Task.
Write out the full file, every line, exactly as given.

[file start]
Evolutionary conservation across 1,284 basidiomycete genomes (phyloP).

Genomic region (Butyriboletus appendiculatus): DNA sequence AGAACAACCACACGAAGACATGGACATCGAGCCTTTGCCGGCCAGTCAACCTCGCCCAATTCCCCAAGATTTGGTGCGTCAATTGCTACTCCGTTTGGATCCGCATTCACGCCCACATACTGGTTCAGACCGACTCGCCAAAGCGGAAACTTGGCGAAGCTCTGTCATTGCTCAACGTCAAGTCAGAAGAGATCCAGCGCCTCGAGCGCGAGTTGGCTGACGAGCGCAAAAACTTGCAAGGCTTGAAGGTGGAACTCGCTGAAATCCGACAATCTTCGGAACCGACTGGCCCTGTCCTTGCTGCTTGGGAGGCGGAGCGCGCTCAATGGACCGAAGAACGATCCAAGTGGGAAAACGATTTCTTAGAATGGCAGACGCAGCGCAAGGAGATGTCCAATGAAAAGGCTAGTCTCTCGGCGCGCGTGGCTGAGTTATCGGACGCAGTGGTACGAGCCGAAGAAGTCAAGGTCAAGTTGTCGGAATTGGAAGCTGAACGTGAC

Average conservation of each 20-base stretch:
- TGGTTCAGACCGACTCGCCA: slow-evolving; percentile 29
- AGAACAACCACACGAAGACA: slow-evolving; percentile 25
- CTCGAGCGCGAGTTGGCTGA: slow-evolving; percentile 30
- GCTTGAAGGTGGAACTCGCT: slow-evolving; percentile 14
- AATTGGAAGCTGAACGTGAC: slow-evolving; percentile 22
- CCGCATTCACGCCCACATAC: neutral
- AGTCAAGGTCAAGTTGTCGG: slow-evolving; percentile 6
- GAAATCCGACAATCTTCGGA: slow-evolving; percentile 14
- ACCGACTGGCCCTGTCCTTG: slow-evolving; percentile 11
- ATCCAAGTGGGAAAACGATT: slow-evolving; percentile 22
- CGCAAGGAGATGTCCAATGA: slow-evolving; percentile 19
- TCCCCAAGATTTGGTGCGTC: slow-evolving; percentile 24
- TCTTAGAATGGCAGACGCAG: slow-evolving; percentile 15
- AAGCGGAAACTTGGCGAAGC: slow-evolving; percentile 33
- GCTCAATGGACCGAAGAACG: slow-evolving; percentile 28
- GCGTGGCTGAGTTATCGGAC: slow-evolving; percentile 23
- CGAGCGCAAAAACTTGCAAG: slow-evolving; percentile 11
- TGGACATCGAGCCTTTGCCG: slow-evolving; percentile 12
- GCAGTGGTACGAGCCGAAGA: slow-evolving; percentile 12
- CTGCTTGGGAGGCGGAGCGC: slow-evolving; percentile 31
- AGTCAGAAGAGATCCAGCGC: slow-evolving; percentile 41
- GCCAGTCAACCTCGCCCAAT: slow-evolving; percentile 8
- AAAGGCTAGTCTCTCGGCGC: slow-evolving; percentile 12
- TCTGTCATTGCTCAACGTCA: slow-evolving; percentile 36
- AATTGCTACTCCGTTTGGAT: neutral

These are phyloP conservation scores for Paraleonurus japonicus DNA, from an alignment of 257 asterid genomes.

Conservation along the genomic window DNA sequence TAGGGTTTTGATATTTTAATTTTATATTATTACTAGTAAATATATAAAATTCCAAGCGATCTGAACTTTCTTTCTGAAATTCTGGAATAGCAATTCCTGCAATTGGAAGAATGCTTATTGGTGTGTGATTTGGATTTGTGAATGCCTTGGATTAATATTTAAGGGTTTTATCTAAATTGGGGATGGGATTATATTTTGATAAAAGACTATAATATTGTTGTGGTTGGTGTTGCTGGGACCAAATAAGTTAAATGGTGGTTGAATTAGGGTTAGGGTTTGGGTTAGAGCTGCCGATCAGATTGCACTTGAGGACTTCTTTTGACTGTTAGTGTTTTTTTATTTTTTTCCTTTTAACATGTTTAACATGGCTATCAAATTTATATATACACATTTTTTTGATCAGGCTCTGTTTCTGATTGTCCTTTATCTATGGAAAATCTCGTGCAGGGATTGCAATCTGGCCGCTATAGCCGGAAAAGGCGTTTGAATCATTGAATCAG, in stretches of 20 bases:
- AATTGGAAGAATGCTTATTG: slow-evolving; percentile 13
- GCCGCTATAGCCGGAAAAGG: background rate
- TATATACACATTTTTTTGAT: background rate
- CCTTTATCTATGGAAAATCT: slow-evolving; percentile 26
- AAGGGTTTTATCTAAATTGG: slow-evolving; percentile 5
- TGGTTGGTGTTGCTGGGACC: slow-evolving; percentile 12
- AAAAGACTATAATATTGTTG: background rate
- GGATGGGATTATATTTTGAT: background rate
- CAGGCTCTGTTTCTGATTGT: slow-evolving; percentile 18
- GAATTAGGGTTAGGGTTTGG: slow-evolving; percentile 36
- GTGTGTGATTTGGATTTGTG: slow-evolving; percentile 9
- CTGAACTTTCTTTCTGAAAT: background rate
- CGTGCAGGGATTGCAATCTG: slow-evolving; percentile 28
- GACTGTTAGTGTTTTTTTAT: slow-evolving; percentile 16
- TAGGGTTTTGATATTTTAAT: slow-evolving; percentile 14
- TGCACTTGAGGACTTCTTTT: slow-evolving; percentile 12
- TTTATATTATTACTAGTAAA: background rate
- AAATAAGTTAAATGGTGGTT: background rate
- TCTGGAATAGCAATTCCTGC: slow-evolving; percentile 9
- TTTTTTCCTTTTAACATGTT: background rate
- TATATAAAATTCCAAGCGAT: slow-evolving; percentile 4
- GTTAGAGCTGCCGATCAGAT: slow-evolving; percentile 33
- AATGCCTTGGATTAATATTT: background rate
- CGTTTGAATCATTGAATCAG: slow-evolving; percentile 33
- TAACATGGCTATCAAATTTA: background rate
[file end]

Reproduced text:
Evolutionary conservation across 1,284 basidiomycete genomes (phyloP).

Genomic region (Butyriboletus appendiculatus): DNA sequence AGAACAACCACACGAAGACATGGACATCGAGCCTTTGCCGGCCAGTCAACCTCGCCCAATTCCCCAAGATTTGGTGCGTCAATTGCTACTCCGTTTGGATCCGCATTCACGCCCACATACTGGTTCAGACCGACTCGCCAAAGCGGAAACTTGGCGAAGCTCTGTCATTGCTCAACGTCAAGTCAGAAGAGATCCAGCGCCTCGAGCGCGAGTTGGCTGACGAGCGCAAAAACTTGCAAGGCTTGAAGGTGGAACTCGCTGAAATCCGACAATCTTCGGAACCGACTGGCCCTGTCCTTGCTGCTTGGGAGGCGGAGCGCGCTCAATGGACCGAAGAACGATCCAAGTGGGAAAACGATTTCTTAGAATGGCAGACGCAGCGCAAGGAGATGTCCAATGAAAAGGCTAGTCTCTCGGCGCGCGTGGCTGAGTTATCGGACGCAGTGGTACGAGCCGAAGAAGTCAAGGTCAAGTTGTCGGAATTGGAAGCTGAACGTGAC

Average conservation of each 20-base stretch:
- TGGTTCAGACCGACTCGCCA: slow-evolving; percentile 29
- AGAACAACCACACGAAGACA: slow-evolving; percentile 25
- CTCGAGCGCGAGTTGGCTGA: slow-evolving; percentile 30
- GCTTGAAGGTGGAACTCGCT: slow-evolving; percentile 14
- AATTGGAAGCTGAACGTGAC: slow-evolving; percentile 22
- CCGCATTCACGCCCACATAC: neutral
- AGTCAAGGTCAAGTTGTCGG: slow-evolving; percentile 6
- GAAATCCGACAATCTTCGGA: slow-evolving; percentile 14
- ACCGACTGGCCCTGTCCTTG: slow-evolving; percentile 11
- ATCCAAGTGGGAAAACGATT: slow-evolving; percentile 22
- CGCAAGGAGATGTCCAATGA: slow-evolving; percentile 19
- TCCCCAAGATTTGGTGCGTC: slow-evolving; percentile 24
- TCTTAGAATGGCAGACGCAG: slow-evolving; percentile 15
- AAGCGGAAACTTGGCGAAGC: slow-evolving; percentile 33
- GCTCAATGGACCGAAGAACG: slow-evolving; percentile 28
- GCGTGGCTGAGTTATCGGAC: slow-evolving; percentile 23
- CGAGCGCAAAAACTTGCAAG: slow-evolving; percentile 11
- TGGACATCGAGCCTTTGCCG: slow-evolving; percentile 12
- GCAGTGGTACGAGCCGAAGA: slow-evolving; percentile 12
- CTGCTTGGGAGGCGGAGCGC: slow-evolving; percentile 31
- AGTCAGAAGAGATCCAGCGC: slow-evolving; percentile 41
- GCCAGTCAACCTCGCCCAAT: slow-evolving; percentile 8
- AAAGGCTAGTCTCTCGGCGC: slow-evolving; percentile 12
- TCTGTCATTGCTCAACGTCA: slow-evolving; percentile 36
- AATTGCTACTCCGTTTGGAT: neutral

These are phyloP conservation scores for Paraleonurus japonicus DNA, from an alignment of 257 asterid genomes.

Conservation along the genomic window DNA sequence TAGGGTTTTGATATTTTAATTTTATATTATTACTAGTAAATATATAAAATTCCAAGCGATCTGAACTTTCTTTCTGAAATTCTGGAATAGCAATTCCTGCAATTGGAAGAATGCTTATTGGTGTGTGATTTGGATTTGTGAATGCCTTGGATTAATATTTAAGGGTTTTATCTAAATTGGGGATGGGATTATATTTTGATAAAAGACTATAATATTGTTGTGGTTGGTGTTGCTGGGACCAAATAAGTTAAATGGTGGTTGAATTAGGGTTAGGGTTTGGGTTAGAGCTGCCGATCAGATTGCACTTGAGGACTTCTTTTGACTGTTAGTGTTTTTTTATTTTTTTCCTTTTAACATGTTTAACATGGCTATCAAATTTATATATACACATTTTTTTGATCAGGCTCTGTTTCTGATTGTCCTTTATCTATGGAAAATCTCGTGCAGGGATTGCAATCTGGCCGCTATAGCCGGAAAAGGCGTTTGAATCATTGAATCAG, in stretches of 20 bases:
- AATTGGAAGAATGCTTATTG: slow-evolving; percentile 13
- GCCGCTATAGCCGGAAAAGG: background rate
- TATATACACATTTTTTTGAT: background rate
- CCTTTATCTATGGAAAATCT: slow-evolving; percentile 26
- AAGGGTTTTATCTAAATTGG: slow-evolving; percentile 5
- TGGTTGGTGTTGCTGGGACC: slow-evolving; percentile 12
- AAAAGACTATAATATTGTTG: background rate
- GGATGGGATTATATTTTGAT: background rate
- CAGGCTCTGTTTCTGATTGT: slow-evolving; percentile 18
- GAATTAGGGTTAGGGTTTGG: slow-evolving; percentile 36
- GTGTGTGATTTGGATTTGTG: slow-evolving; percentile 9
- CTGAACTTTCTTTCTGAAAT: background rate
- CGTGCAGGGATTGCAATCTG: slow-evolving; percentile 28
- GACTGTTAGTGTTTTTTTAT: slow-evolving; percentile 16
- TAGGGTTTTGATATTTTAAT: slow-evolving; percentile 14
- TGCACTTGAGGACTTCTTTT: slow-evolving; percentile 12
- TTTATATTATTACTAGTAAA: background rate
- AAATAAGTTAAATGGTGGTT: background rate
- TCTGGAATAGCAATTCCTGC: slow-evolving; percentile 9
- TTTTTTCCTTTTAACATGTT: background rate
- TATATAAAATTCCAAGCGAT: slow-evolving; percentile 4
- GTTAGAGCTGCCGATCAGAT: slow-evolving; percentile 33
- AATGCCTTGGATTAATATTT: background rate
- CGTTTGAATCATTGAATCAG: slow-evolving; percentile 33
- TAACATGGCTATCAAATTTA: background rate